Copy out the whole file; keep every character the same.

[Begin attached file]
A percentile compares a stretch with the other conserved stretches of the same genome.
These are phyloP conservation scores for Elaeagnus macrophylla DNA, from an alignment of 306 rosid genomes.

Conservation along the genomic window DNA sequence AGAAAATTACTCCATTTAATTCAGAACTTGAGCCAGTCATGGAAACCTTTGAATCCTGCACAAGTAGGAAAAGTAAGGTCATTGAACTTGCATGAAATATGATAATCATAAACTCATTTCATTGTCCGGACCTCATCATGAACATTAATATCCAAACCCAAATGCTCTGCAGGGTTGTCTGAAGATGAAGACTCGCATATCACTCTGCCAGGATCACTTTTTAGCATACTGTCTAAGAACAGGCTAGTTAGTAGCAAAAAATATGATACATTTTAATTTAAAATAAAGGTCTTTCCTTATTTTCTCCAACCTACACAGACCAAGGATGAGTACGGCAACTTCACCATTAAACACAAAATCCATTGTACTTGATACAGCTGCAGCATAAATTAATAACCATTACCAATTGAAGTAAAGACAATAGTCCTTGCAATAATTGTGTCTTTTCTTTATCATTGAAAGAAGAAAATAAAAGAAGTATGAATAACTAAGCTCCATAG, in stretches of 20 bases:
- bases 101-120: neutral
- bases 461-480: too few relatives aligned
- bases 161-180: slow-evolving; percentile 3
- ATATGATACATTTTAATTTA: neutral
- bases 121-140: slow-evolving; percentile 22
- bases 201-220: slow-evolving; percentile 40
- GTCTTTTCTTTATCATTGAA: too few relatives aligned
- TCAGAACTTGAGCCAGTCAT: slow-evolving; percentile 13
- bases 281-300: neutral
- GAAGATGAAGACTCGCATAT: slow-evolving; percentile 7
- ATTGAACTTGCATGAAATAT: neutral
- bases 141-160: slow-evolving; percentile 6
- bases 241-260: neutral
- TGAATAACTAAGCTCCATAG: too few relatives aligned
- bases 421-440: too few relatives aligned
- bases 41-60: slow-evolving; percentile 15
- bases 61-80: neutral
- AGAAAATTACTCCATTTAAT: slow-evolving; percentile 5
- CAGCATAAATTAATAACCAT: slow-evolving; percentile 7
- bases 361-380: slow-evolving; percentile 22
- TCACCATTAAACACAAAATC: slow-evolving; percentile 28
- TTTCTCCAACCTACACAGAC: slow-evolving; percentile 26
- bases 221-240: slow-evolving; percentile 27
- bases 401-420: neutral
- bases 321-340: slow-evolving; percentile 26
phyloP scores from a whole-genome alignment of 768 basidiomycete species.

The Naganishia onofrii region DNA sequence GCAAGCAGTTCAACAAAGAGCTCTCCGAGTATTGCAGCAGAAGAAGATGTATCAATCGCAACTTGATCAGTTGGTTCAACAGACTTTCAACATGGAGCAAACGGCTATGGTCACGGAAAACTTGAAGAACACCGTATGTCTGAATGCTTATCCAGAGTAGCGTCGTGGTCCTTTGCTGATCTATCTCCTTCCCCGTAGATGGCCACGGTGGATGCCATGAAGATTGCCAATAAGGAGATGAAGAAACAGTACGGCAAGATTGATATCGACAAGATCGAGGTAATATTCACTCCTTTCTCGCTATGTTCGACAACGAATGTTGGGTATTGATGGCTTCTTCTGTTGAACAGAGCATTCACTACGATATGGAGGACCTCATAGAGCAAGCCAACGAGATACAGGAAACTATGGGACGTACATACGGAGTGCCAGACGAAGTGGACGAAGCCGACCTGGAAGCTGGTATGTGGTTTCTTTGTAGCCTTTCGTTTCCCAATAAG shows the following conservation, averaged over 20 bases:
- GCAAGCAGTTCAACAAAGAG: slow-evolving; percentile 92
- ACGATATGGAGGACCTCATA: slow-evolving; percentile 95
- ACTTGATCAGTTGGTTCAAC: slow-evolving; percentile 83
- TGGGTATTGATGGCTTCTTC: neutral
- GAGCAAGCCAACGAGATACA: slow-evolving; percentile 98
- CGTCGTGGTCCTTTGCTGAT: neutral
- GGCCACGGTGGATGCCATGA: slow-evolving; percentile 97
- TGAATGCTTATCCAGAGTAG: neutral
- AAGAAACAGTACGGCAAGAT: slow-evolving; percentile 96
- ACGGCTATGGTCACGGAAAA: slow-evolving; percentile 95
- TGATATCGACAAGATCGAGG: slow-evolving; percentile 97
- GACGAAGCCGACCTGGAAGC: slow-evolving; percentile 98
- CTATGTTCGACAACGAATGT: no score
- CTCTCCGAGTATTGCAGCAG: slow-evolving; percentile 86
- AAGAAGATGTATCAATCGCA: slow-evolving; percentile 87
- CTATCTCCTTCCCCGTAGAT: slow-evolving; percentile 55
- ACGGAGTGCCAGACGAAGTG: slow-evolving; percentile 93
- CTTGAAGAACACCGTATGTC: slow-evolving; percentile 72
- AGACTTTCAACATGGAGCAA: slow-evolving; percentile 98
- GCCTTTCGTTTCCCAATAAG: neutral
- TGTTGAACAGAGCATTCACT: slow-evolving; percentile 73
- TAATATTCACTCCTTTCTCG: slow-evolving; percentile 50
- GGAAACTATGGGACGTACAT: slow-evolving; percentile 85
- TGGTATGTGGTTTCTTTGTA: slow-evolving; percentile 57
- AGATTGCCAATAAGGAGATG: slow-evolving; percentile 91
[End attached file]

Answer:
A percentile compares a stretch with the other conserved stretches of the same genome.
These are phyloP conservation scores for Elaeagnus macrophylla DNA, from an alignment of 306 rosid genomes.

Conservation along the genomic window DNA sequence AGAAAATTACTCCATTTAATTCAGAACTTGAGCCAGTCATGGAAACCTTTGAATCCTGCACAAGTAGGAAAAGTAAGGTCATTGAACTTGCATGAAATATGATAATCATAAACTCATTTCATTGTCCGGACCTCATCATGAACATTAATATCCAAACCCAAATGCTCTGCAGGGTTGTCTGAAGATGAAGACTCGCATATCACTCTGCCAGGATCACTTTTTAGCATACTGTCTAAGAACAGGCTAGTTAGTAGCAAAAAATATGATACATTTTAATTTAAAATAAAGGTCTTTCCTTATTTTCTCCAACCTACACAGACCAAGGATGAGTACGGCAACTTCACCATTAAACACAAAATCCATTGTACTTGATACAGCTGCAGCATAAATTAATAACCATTACCAATTGAAGTAAAGACAATAGTCCTTGCAATAATTGTGTCTTTTCTTTATCATTGAAAGAAGAAAATAAAAGAAGTATGAATAACTAAGCTCCATAG, in stretches of 20 bases:
- bases 101-120: neutral
- bases 461-480: too few relatives aligned
- bases 161-180: slow-evolving; percentile 3
- ATATGATACATTTTAATTTA: neutral
- bases 121-140: slow-evolving; percentile 22
- bases 201-220: slow-evolving; percentile 40
- GTCTTTTCTTTATCATTGAA: too few relatives aligned
- TCAGAACTTGAGCCAGTCAT: slow-evolving; percentile 13
- bases 281-300: neutral
- GAAGATGAAGACTCGCATAT: slow-evolving; percentile 7
- ATTGAACTTGCATGAAATAT: neutral
- bases 141-160: slow-evolving; percentile 6
- bases 241-260: neutral
- TGAATAACTAAGCTCCATAG: too few relatives aligned
- bases 421-440: too few relatives aligned
- bases 41-60: slow-evolving; percentile 15
- bases 61-80: neutral
- AGAAAATTACTCCATTTAAT: slow-evolving; percentile 5
- CAGCATAAATTAATAACCAT: slow-evolving; percentile 7
- bases 361-380: slow-evolving; percentile 22
- TCACCATTAAACACAAAATC: slow-evolving; percentile 28
- TTTCTCCAACCTACACAGAC: slow-evolving; percentile 26
- bases 221-240: slow-evolving; percentile 27
- bases 401-420: neutral
- bases 321-340: slow-evolving; percentile 26
phyloP scores from a whole-genome alignment of 768 basidiomycete species.

The Naganishia onofrii region DNA sequence GCAAGCAGTTCAACAAAGAGCTCTCCGAGTATTGCAGCAGAAGAAGATGTATCAATCGCAACTTGATCAGTTGGTTCAACAGACTTTCAACATGGAGCAAACGGCTATGGTCACGGAAAACTTGAAGAACACCGTATGTCTGAATGCTTATCCAGAGTAGCGTCGTGGTCCTTTGCTGATCTATCTCCTTCCCCGTAGATGGCCACGGTGGATGCCATGAAGATTGCCAATAAGGAGATGAAGAAACAGTACGGCAAGATTGATATCGACAAGATCGAGGTAATATTCACTCCTTTCTCGCTATGTTCGACAACGAATGTTGGGTATTGATGGCTTCTTCTGTTGAACAGAGCATTCACTACGATATGGAGGACCTCATAGAGCAAGCCAACGAGATACAGGAAACTATGGGACGTACATACGGAGTGCCAGACGAAGTGGACGAAGCCGACCTGGAAGCTGGTATGTGGTTTCTTTGTAGCCTTTCGTTTCCCAATAAG shows the following conservation, averaged over 20 bases:
- GCAAGCAGTTCAACAAAGAG: slow-evolving; percentile 92
- ACGATATGGAGGACCTCATA: slow-evolving; percentile 95
- ACTTGATCAGTTGGTTCAAC: slow-evolving; percentile 83
- TGGGTATTGATGGCTTCTTC: neutral
- GAGCAAGCCAACGAGATACA: slow-evolving; percentile 98
- CGTCGTGGTCCTTTGCTGAT: neutral
- GGCCACGGTGGATGCCATGA: slow-evolving; percentile 97
- TGAATGCTTATCCAGAGTAG: neutral
- AAGAAACAGTACGGCAAGAT: slow-evolving; percentile 96
- ACGGCTATGGTCACGGAAAA: slow-evolving; percentile 95
- TGATATCGACAAGATCGAGG: slow-evolving; percentile 97
- GACGAAGCCGACCTGGAAGC: slow-evolving; percentile 98
- CTATGTTCGACAACGAATGT: no score
- CTCTCCGAGTATTGCAGCAG: slow-evolving; percentile 86
- AAGAAGATGTATCAATCGCA: slow-evolving; percentile 87
- CTATCTCCTTCCCCGTAGAT: slow-evolving; percentile 55
- ACGGAGTGCCAGACGAAGTG: slow-evolving; percentile 93
- CTTGAAGAACACCGTATGTC: slow-evolving; percentile 72
- AGACTTTCAACATGGAGCAA: slow-evolving; percentile 98
- GCCTTTCGTTTCCCAATAAG: neutral
- TGTTGAACAGAGCATTCACT: slow-evolving; percentile 73
- TAATATTCACTCCTTTCTCG: slow-evolving; percentile 50
- GGAAACTATGGGACGTACAT: slow-evolving; percentile 85
- TGGTATGTGGTTTCTTTGTA: slow-evolving; percentile 57
- AGATTGCCAATAAGGAGATG: slow-evolving; percentile 91